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Peter Chernecki has said he was helping animals abandoned at the local landfill. (CBC)

The residence in Gull Lake, Man., where 61 neglected and filthy dogs were found two weeks ago is facing demolition.

Councillors in the Rural Municipality of St. Clements will weigh a recommendation from building inspectors to tear down the cabin where Peter and Judy Chernecki kept  the animals, about about 90 kilometres northeast of Winnipeg.

The cabin is not structurally fit for habitation or even for storage, according to a report from inspectors that notes parts of the roof have caved in and the floorboards are not stable.

The building is also infested with rats, according to the report from the Selkirk and district planning board, which handles inspections for several jurisdictions in the region north of Winnipeg.

Council is set to make a decision on the report Tuesday evening. If the recommendation is approved, the Cherneckis will have two weeks to either appeal or tear down the cabin.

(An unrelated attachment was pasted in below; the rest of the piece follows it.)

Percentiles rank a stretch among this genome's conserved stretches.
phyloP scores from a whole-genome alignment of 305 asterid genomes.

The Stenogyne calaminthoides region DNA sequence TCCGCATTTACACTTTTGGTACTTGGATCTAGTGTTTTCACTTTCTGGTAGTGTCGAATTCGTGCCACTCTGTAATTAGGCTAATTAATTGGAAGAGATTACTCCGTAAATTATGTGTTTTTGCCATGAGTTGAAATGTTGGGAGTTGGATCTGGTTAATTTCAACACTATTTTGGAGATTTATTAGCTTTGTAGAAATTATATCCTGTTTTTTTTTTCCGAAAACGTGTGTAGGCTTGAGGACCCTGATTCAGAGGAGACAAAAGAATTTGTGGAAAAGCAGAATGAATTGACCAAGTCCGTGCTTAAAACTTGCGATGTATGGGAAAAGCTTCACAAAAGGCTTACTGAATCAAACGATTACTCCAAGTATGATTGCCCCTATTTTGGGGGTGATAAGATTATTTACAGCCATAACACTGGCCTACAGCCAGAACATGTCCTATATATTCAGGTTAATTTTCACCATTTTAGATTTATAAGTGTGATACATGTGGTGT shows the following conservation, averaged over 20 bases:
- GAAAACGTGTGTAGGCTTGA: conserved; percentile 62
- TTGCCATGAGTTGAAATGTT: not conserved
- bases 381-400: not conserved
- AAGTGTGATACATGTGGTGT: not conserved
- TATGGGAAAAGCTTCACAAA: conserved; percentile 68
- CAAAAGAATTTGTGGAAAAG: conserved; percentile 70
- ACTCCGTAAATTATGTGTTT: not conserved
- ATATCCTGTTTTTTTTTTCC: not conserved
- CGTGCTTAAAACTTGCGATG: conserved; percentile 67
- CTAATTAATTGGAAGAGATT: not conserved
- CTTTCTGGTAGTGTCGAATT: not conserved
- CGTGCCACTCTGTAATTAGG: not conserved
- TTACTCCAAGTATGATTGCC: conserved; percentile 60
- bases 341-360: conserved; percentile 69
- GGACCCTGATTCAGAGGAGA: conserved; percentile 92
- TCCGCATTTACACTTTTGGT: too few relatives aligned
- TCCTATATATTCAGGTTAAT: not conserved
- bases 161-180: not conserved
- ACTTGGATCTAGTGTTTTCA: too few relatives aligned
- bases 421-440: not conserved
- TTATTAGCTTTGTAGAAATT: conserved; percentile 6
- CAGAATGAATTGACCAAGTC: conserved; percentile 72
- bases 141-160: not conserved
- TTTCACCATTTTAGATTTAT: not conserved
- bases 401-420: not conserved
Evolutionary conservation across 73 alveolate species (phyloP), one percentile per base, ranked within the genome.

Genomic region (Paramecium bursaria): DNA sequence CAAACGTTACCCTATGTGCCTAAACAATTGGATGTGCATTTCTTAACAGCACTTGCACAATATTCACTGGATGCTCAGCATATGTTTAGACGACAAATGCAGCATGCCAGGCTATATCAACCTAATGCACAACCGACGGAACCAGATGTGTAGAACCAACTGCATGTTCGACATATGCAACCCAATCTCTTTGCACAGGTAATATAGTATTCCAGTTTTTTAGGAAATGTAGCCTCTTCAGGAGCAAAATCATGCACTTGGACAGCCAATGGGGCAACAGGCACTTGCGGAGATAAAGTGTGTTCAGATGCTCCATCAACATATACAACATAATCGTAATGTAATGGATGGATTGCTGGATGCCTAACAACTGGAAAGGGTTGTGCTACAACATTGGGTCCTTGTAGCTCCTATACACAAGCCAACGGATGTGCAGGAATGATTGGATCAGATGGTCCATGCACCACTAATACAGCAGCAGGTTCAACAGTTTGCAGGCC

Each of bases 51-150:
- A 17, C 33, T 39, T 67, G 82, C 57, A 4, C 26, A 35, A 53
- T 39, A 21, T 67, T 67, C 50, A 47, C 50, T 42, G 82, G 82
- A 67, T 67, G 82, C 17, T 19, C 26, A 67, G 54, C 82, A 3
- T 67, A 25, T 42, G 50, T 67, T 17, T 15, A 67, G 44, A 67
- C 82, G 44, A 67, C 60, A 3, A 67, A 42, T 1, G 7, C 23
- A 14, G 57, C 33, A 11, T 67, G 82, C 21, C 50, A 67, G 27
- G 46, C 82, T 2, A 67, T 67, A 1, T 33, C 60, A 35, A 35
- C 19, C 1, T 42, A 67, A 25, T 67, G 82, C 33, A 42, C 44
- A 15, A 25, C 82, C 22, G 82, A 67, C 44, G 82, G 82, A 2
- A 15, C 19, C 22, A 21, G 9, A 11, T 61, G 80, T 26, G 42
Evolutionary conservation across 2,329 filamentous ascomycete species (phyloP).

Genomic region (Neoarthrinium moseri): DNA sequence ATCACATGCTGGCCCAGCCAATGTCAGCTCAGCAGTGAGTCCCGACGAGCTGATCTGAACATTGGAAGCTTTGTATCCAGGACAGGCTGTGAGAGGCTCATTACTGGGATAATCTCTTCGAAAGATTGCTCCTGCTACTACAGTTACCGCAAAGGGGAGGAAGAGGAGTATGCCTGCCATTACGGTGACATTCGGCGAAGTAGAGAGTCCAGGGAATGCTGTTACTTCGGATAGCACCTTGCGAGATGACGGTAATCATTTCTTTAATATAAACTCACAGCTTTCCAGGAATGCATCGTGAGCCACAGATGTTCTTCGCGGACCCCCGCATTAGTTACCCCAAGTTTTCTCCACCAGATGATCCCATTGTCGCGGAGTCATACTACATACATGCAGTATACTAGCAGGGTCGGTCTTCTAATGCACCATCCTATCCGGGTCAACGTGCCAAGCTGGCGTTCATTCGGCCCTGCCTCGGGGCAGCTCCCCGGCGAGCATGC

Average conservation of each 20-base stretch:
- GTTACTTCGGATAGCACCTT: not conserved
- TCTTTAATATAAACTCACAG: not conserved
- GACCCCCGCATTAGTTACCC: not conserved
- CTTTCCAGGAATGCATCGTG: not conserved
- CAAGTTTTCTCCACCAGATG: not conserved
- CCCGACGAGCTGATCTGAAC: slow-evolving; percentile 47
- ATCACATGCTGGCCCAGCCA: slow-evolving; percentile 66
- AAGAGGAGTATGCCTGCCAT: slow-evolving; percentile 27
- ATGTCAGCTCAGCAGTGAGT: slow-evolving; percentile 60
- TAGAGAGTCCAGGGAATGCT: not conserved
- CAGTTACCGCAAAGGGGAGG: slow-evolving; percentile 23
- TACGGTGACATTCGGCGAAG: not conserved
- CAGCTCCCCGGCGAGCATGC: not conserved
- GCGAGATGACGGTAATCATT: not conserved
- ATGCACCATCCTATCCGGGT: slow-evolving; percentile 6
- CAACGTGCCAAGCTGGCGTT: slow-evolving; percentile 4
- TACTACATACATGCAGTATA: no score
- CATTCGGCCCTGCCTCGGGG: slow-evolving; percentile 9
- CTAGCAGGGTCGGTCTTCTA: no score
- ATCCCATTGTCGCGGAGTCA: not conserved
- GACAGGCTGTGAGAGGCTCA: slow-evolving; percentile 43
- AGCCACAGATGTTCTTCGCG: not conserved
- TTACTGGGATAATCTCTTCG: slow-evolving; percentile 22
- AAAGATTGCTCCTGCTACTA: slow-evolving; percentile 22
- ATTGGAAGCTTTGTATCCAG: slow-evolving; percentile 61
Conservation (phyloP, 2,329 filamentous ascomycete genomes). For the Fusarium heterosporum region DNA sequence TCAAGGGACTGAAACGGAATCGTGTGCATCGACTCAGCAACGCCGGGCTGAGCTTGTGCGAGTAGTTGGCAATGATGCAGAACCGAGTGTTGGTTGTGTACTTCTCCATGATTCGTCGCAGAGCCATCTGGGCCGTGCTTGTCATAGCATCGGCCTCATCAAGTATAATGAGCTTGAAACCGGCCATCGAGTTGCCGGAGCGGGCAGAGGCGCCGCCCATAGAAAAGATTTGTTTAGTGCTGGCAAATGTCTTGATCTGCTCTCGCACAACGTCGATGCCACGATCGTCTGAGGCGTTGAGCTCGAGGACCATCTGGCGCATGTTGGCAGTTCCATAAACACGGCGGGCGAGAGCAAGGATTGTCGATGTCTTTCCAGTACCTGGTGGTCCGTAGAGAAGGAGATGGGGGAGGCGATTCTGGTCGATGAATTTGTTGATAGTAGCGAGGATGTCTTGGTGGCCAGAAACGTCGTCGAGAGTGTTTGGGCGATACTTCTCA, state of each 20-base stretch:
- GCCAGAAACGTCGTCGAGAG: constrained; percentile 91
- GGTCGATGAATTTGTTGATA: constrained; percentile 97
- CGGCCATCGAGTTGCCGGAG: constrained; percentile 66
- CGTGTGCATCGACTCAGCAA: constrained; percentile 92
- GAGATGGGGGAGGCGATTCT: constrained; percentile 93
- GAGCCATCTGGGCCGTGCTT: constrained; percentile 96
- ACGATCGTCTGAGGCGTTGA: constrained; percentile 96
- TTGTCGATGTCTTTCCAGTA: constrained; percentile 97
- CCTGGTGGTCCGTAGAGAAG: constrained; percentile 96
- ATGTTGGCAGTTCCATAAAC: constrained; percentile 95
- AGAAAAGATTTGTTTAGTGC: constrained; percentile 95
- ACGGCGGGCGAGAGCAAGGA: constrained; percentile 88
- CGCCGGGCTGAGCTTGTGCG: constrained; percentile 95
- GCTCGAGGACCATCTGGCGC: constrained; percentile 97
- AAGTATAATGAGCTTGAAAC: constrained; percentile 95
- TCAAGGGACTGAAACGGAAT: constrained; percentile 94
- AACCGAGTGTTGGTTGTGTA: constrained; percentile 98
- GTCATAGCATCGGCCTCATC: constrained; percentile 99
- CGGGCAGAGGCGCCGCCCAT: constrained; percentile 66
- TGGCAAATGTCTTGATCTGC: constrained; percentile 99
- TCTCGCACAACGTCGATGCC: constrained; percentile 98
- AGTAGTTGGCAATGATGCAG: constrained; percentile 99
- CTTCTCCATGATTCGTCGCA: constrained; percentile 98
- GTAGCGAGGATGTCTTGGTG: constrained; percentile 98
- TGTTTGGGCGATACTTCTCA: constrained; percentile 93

CBC News has not been able to reach the Cherneckis for comment.

Dogs covered in feces

Animal protection officers seized the dogs July 16. Many of the animals were covered in feces and some were injured.

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One of the dogs seized had its matted and filthy fur shaved down. ((Megan Benedictson/CBC))

Six were euthanized for various reasons, some for injuries believed to have been caused by fighting, according to the humane society's chief executive, Bill McDonald.

He has called the case a "hoarding situation" and one of the largest incidents of neglect the humane society has ever seen.

But Peter Chernecki told CBC News last week that he and his wife were only trying to help out stray animals abandoned at the local landfill.

Chernecki denies the animals in his care were neglected.

Authorities have not charged the Cherneckis with any offences.